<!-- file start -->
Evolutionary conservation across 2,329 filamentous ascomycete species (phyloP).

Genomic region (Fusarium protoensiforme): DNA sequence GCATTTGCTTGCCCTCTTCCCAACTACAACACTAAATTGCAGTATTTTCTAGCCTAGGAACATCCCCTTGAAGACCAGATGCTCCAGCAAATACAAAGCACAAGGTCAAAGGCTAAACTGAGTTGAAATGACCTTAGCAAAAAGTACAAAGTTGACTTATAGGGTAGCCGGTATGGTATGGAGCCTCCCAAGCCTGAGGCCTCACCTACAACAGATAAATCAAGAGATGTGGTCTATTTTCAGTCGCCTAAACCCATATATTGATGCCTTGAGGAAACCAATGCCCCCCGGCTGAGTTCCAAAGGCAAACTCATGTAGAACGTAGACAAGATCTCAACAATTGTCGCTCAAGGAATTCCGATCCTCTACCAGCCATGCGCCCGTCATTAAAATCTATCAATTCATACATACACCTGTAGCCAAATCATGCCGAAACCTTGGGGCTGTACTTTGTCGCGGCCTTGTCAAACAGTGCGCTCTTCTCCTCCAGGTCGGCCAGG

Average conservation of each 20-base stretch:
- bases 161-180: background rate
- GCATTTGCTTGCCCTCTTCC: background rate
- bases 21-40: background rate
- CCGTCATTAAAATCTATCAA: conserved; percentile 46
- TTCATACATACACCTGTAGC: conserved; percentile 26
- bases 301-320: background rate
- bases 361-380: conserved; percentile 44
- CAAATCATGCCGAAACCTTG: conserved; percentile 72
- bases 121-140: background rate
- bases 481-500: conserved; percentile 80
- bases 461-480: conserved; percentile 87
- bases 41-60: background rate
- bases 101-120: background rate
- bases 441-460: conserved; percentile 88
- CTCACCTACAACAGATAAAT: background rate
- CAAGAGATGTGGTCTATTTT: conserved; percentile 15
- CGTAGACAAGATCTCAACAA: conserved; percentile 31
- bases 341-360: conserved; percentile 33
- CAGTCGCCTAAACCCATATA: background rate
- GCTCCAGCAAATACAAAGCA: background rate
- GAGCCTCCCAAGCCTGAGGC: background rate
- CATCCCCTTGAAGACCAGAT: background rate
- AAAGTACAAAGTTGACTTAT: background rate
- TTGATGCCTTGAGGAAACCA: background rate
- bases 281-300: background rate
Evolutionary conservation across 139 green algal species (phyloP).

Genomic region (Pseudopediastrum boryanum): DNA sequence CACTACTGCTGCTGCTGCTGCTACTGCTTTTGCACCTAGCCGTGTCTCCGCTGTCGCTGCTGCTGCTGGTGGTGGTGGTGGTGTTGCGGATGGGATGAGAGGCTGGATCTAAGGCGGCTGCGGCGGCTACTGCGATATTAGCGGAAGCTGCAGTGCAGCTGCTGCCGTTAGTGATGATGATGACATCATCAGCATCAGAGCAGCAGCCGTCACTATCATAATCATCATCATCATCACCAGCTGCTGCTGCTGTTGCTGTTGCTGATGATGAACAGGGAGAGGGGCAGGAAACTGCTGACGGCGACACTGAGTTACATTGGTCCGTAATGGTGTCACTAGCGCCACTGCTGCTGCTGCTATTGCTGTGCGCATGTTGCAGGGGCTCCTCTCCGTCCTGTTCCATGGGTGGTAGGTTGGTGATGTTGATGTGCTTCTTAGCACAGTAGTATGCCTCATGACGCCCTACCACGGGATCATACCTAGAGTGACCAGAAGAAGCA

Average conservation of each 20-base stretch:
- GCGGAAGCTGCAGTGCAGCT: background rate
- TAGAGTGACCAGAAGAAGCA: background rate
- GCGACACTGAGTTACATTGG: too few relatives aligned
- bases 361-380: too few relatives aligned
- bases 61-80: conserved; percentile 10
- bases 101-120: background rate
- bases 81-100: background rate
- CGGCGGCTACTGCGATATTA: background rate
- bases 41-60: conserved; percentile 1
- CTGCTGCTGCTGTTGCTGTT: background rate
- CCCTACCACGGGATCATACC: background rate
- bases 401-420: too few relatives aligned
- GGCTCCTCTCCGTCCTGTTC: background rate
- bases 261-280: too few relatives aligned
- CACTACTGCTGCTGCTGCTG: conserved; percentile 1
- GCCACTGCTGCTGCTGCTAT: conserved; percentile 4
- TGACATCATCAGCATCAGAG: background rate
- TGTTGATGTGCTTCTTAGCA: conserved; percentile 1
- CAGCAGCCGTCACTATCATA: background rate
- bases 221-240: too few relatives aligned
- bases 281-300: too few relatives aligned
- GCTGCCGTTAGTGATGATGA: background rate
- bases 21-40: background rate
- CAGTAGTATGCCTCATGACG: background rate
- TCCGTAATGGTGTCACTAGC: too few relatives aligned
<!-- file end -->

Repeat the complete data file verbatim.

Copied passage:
Evolutionary conservation across 2,329 filamentous ascomycete species (phyloP).

Genomic region (Fusarium protoensiforme): DNA sequence GCATTTGCTTGCCCTCTTCCCAACTACAACACTAAATTGCAGTATTTTCTAGCCTAGGAACATCCCCTTGAAGACCAGATGCTCCAGCAAATACAAAGCACAAGGTCAAAGGCTAAACTGAGTTGAAATGACCTTAGCAAAAAGTACAAAGTTGACTTATAGGGTAGCCGGTATGGTATGGAGCCTCCCAAGCCTGAGGCCTCACCTACAACAGATAAATCAAGAGATGTGGTCTATTTTCAGTCGCCTAAACCCATATATTGATGCCTTGAGGAAACCAATGCCCCCCGGCTGAGTTCCAAAGGCAAACTCATGTAGAACGTAGACAAGATCTCAACAATTGTCGCTCAAGGAATTCCGATCCTCTACCAGCCATGCGCCCGTCATTAAAATCTATCAATTCATACATACACCTGTAGCCAAATCATGCCGAAACCTTGGGGCTGTACTTTGTCGCGGCCTTGTCAAACAGTGCGCTCTTCTCCTCCAGGTCGGCCAGG

Average conservation of each 20-base stretch:
- bases 161-180: background rate
- GCATTTGCTTGCCCTCTTCC: background rate
- bases 21-40: background rate
- CCGTCATTAAAATCTATCAA: conserved; percentile 46
- TTCATACATACACCTGTAGC: conserved; percentile 26
- bases 301-320: background rate
- bases 361-380: conserved; percentile 44
- CAAATCATGCCGAAACCTTG: conserved; percentile 72
- bases 121-140: background rate
- bases 481-500: conserved; percentile 80
- bases 461-480: conserved; percentile 87
- bases 41-60: background rate
- bases 101-120: background rate
- bases 441-460: conserved; percentile 88
- CTCACCTACAACAGATAAAT: background rate
- CAAGAGATGTGGTCTATTTT: conserved; percentile 15
- CGTAGACAAGATCTCAACAA: conserved; percentile 31
- bases 341-360: conserved; percentile 33
- CAGTCGCCTAAACCCATATA: background rate
- GCTCCAGCAAATACAAAGCA: background rate
- GAGCCTCCCAAGCCTGAGGC: background rate
- CATCCCCTTGAAGACCAGAT: background rate
- AAAGTACAAAGTTGACTTAT: background rate
- TTGATGCCTTGAGGAAACCA: background rate
- bases 281-300: background rate
Evolutionary conservation across 139 green algal species (phyloP).

Genomic region (Pseudopediastrum boryanum): DNA sequence CACTACTGCTGCTGCTGCTGCTACTGCTTTTGCACCTAGCCGTGTCTCCGCTGTCGCTGCTGCTGCTGGTGGTGGTGGTGGTGTTGCGGATGGGATGAGAGGCTGGATCTAAGGCGGCTGCGGCGGCTACTGCGATATTAGCGGAAGCTGCAGTGCAGCTGCTGCCGTTAGTGATGATGATGACATCATCAGCATCAGAGCAGCAGCCGTCACTATCATAATCATCATCATCATCACCAGCTGCTGCTGCTGTTGCTGTTGCTGATGATGAACAGGGAGAGGGGCAGGAAACTGCTGACGGCGACACTGAGTTACATTGGTCCGTAATGGTGTCACTAGCGCCACTGCTGCTGCTGCTATTGCTGTGCGCATGTTGCAGGGGCTCCTCTCCGTCCTGTTCCATGGGTGGTAGGTTGGTGATGTTGATGTGCTTCTTAGCACAGTAGTATGCCTCATGACGCCCTACCACGGGATCATACCTAGAGTGACCAGAAGAAGCA

Average conservation of each 20-base stretch:
- GCGGAAGCTGCAGTGCAGCT: background rate
- TAGAGTGACCAGAAGAAGCA: background rate
- GCGACACTGAGTTACATTGG: too few relatives aligned
- bases 361-380: too few relatives aligned
- bases 61-80: conserved; percentile 10
- bases 101-120: background rate
- bases 81-100: background rate
- CGGCGGCTACTGCGATATTA: background rate
- bases 41-60: conserved; percentile 1
- CTGCTGCTGCTGTTGCTGTT: background rate
- CCCTACCACGGGATCATACC: background rate
- bases 401-420: too few relatives aligned
- GGCTCCTCTCCGTCCTGTTC: background rate
- bases 261-280: too few relatives aligned
- CACTACTGCTGCTGCTGCTG: conserved; percentile 1
- GCCACTGCTGCTGCTGCTAT: conserved; percentile 4
- TGACATCATCAGCATCAGAG: background rate
- TGTTGATGTGCTTCTTAGCA: conserved; percentile 1
- CAGCAGCCGTCACTATCATA: background rate
- bases 221-240: too few relatives aligned
- bases 281-300: too few relatives aligned
- GCTGCCGTTAGTGATGATGA: background rate
- bases 21-40: background rate
- CAGTAGTATGCCTCATGACG: background rate
- TCCGTAATGGTGTCACTAGC: too few relatives aligned